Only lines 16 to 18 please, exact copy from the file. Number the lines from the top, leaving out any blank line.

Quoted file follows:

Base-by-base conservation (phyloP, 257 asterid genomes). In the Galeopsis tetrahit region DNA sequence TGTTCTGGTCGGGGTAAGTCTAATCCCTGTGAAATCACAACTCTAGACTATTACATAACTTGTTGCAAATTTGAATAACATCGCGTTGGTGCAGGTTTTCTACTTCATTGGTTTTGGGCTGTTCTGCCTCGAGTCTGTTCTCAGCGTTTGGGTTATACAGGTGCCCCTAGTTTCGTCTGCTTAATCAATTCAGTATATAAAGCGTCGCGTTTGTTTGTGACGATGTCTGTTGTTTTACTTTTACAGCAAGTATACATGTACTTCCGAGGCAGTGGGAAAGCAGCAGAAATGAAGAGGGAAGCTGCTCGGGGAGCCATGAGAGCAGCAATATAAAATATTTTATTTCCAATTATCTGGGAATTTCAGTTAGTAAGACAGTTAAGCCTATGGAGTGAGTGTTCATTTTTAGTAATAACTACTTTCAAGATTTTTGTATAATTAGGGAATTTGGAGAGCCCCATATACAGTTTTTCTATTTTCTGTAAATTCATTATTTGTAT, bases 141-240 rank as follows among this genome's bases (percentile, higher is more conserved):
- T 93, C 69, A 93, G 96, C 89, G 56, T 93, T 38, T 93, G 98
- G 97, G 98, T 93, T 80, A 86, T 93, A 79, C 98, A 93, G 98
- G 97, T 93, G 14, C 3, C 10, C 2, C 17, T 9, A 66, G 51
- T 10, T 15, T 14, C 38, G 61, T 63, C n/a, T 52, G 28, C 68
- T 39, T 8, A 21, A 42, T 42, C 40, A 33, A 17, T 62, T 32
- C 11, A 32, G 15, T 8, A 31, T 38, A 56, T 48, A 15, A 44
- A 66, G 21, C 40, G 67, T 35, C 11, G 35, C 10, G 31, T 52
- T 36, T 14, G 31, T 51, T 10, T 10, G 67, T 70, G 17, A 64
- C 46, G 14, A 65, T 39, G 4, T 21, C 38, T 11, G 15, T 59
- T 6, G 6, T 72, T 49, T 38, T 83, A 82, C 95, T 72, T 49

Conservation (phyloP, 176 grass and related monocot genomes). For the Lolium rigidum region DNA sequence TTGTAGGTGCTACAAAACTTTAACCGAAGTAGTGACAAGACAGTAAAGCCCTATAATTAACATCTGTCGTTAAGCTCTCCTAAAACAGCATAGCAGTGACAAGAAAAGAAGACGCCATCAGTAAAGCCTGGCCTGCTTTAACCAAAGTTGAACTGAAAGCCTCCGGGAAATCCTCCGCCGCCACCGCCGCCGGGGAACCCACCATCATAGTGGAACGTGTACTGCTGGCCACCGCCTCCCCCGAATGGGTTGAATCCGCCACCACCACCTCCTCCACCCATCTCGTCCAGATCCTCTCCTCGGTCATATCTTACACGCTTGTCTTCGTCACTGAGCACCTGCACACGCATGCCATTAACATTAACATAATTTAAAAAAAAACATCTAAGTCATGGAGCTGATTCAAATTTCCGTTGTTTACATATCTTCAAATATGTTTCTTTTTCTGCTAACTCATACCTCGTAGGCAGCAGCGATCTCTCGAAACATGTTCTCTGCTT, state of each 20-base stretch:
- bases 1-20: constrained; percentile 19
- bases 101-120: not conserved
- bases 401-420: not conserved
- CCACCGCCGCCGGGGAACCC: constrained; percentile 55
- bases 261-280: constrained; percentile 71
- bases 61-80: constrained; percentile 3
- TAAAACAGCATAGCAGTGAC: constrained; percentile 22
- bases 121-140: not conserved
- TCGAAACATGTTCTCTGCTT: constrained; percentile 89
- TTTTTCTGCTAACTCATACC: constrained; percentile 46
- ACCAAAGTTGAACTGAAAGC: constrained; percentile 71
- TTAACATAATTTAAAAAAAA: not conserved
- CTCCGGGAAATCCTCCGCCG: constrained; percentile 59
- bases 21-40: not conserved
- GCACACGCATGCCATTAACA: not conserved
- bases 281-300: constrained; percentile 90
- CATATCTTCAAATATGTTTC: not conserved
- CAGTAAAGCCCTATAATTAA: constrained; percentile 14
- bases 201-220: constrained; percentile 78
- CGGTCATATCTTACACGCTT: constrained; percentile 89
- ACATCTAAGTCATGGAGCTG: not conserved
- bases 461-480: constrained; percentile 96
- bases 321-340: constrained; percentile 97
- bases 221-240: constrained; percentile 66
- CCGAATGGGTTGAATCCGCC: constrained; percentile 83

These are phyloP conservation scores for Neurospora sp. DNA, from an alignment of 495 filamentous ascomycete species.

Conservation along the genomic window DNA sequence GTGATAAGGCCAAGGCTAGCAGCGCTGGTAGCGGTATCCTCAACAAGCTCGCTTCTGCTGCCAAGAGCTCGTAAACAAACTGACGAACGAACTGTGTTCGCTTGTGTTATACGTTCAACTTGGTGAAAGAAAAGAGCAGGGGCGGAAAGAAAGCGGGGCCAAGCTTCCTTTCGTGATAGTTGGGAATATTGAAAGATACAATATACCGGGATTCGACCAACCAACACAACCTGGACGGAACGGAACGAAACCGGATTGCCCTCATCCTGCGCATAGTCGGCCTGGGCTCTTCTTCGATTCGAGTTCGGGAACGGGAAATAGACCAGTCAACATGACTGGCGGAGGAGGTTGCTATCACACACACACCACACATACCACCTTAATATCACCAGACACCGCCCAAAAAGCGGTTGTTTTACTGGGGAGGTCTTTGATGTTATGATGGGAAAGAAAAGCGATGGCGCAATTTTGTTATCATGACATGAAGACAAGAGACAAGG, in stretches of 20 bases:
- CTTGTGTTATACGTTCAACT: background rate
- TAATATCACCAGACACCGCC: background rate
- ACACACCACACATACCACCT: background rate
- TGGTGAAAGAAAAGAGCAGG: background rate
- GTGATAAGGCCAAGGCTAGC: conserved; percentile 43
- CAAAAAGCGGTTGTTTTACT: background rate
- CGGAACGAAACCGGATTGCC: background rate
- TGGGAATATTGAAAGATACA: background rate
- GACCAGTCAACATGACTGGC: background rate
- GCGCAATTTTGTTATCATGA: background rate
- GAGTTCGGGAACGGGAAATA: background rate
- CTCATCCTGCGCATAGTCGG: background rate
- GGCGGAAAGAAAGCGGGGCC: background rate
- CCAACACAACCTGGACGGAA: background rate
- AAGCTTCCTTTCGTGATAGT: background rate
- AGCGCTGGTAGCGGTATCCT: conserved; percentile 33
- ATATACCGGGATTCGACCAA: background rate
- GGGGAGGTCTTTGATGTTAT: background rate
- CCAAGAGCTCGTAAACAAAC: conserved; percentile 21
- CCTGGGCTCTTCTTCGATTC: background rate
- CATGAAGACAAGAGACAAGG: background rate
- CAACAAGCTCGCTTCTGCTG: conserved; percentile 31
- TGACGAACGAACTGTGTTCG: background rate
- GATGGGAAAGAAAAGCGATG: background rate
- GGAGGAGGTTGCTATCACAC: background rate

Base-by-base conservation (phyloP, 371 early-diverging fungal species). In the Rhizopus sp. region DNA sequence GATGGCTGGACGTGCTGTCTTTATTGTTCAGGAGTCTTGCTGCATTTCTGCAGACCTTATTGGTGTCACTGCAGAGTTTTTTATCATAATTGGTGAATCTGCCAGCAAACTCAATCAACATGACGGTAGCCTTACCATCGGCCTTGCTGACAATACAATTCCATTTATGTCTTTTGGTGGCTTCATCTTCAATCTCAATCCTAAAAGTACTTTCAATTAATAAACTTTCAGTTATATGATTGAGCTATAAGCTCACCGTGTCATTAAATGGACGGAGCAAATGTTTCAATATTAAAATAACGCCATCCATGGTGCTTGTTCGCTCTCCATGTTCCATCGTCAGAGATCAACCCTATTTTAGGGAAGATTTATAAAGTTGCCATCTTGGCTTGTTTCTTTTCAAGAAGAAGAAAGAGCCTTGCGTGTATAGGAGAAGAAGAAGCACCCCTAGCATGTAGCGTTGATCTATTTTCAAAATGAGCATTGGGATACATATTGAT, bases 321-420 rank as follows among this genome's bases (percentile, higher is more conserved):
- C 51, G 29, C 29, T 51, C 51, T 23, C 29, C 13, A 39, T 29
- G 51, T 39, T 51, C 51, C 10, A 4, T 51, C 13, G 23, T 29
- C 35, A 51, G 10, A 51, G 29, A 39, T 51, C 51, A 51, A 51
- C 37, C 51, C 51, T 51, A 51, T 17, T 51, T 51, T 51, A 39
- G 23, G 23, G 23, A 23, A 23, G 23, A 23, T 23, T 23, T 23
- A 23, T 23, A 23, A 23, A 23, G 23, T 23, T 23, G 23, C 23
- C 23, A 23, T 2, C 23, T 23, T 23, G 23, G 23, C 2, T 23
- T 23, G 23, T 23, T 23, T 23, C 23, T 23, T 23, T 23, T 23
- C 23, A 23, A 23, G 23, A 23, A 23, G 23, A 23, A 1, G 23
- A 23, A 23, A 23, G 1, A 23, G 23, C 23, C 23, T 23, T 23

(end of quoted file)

- CCACCGCCGCCGGGGAACCC: constrained; percentile 55
- bases 261-280: constrained; percentile 71
- bases 61-80: constrained; percentile 3